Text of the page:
The Healer and the Pirate

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Sunday, March 13, 2011

Random 13th - Books

First off, my thoughts and prayers go out to Japan (and every other place touched by recent earthquakes). I only have one acquaintance there; she is safe and her blog is very interesting.

So at the Tucson Festival of Books, in at least a couple panels, discussions arose about what books influenced the authors. It was fun to hear what books children's book authors Grace Lin and Candace Fleming used to love. Grace Lin cited the Anne of Green Gables series on two separate occasions; she said she wished the books went on longer because Anne was so real. Candace Fleming loved "The Witch of Blackbird Pond" and "Island of the Blue Dolphins," but her favorite was "Misty of Chincoteague"--she even got a signed first edition with Misty's hoofprint (!) in it. She also reminisced about the old Scholastic Book Club days, when they used to have real quality books you could order. I think I remember those days. Now I feel old, but I DO remember most of the books they mentioned. (Then Louis Sachar went and had a grown-up answer that he didn't really enjoy reading until high school, when he got into J.D. Salinger and Kurt Vonnegut. Oh well. I liked "Wayside School" when I was a kid anyway.)

What about me? Three that influenced me:

The Little House Series: I think I've always been interested in other cultures/technology levels, and that series has it all over. Also a very light touch on the romance (I hated the very thought of romantic threads in books when I was a little girl!). I've read them a ridiculous number of times; I'm the type that likes to reread books. I'm pretty sure if I went back and read them with a more critical eye they might not be quite as good as I remembered. But then again, I re-read "The Long Winter" (my least favorite as a child, unless you count "The First Four Years") fairly recently, and it held up pretty well, I thought. Though, it's my understanding that kids today aren't at all interested in pioneers anymore. I've even heard it argued that due to the prevalence of electronics, they can't even find that world interesting anymore. I think that's sad.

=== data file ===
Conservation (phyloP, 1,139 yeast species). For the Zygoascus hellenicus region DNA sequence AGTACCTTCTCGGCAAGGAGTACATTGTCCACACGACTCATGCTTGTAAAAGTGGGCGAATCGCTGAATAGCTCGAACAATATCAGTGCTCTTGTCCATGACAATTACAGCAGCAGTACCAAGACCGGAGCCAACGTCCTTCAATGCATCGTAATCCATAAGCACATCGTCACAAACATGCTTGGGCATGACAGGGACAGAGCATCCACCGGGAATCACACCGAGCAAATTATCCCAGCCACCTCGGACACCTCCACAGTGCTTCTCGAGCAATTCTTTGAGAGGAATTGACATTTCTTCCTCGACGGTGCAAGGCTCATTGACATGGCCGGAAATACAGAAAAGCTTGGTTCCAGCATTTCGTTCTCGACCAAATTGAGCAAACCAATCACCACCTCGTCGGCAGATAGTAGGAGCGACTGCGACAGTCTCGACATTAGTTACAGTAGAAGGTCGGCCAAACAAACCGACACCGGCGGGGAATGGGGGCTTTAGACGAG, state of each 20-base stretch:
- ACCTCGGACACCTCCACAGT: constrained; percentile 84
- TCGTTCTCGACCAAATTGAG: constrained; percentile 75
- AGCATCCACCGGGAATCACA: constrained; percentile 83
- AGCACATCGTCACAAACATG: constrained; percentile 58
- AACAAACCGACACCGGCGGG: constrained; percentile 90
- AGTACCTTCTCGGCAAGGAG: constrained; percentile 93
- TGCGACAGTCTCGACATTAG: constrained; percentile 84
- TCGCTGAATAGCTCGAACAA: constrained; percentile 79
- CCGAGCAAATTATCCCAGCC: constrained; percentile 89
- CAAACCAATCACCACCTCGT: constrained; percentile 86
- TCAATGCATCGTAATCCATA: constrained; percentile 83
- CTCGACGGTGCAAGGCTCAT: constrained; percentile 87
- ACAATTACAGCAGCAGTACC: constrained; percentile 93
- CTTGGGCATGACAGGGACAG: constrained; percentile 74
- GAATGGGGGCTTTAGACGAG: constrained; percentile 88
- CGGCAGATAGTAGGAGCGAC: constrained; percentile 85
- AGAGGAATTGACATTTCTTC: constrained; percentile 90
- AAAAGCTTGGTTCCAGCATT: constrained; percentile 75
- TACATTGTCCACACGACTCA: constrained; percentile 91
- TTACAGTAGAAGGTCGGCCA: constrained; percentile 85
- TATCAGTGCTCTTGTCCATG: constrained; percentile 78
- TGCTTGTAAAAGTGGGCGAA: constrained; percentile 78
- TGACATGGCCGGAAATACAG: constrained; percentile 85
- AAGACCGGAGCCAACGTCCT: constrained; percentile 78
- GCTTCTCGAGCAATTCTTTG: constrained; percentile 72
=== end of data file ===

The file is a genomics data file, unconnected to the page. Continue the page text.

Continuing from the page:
The Chronicles of Narnia: Honestly, I think it would be a pretty unusual Christian fantasy writer who doesn't at least kind of like them, and I REALLY like them, still. I was fairly young, sleeping in a cousin's bedroom (I think) at my aunt and uncle's house, when I discovered "The Lion, the Witch and the Wardrobe." I stayed up late reading and was absolutely enchanted with the whole idea, though I'm not sure I picked up on the Christian allegory just then. I checked out all the rest of the books from the library and read them multiple times before we finally bought a boxed set for the family. I actually read "The Lion, the Witch and the Wardrobe" more critically before the movie came out, and it wasn't quite as good as I remembered...I think I found a typo or something, though given how many printings the book has had, that could've been the publisher's fault. If I recall correctly, I think the others have held up pretty well, though. I'm sure they gave me a push toward writing about other worlds.

Mrs. Frisby and the Rats of NIMH: I think I actually read this one AFTER the cartoon Rescue Rangers came out, though I imagine I've always been interested in tiny parallel societies and the like. Anyway, it's a fascinating exciting story AND has little mice behaving like people. I adored it, even though the ending was bittersweet. (The movie adds a lot of magic that I didn't care for; I thought their world was interesting enough.)

Robert C. O'Brien also wrote "Z for Zachariah," which I believe is a YA novel, but awfully dark--in some ways even darker than "Hunger Games," I'd say (maybe not moreso than the sequels, which I haven't read). Not a bad book, but I'm really glad I didn't read it until I was an adult!

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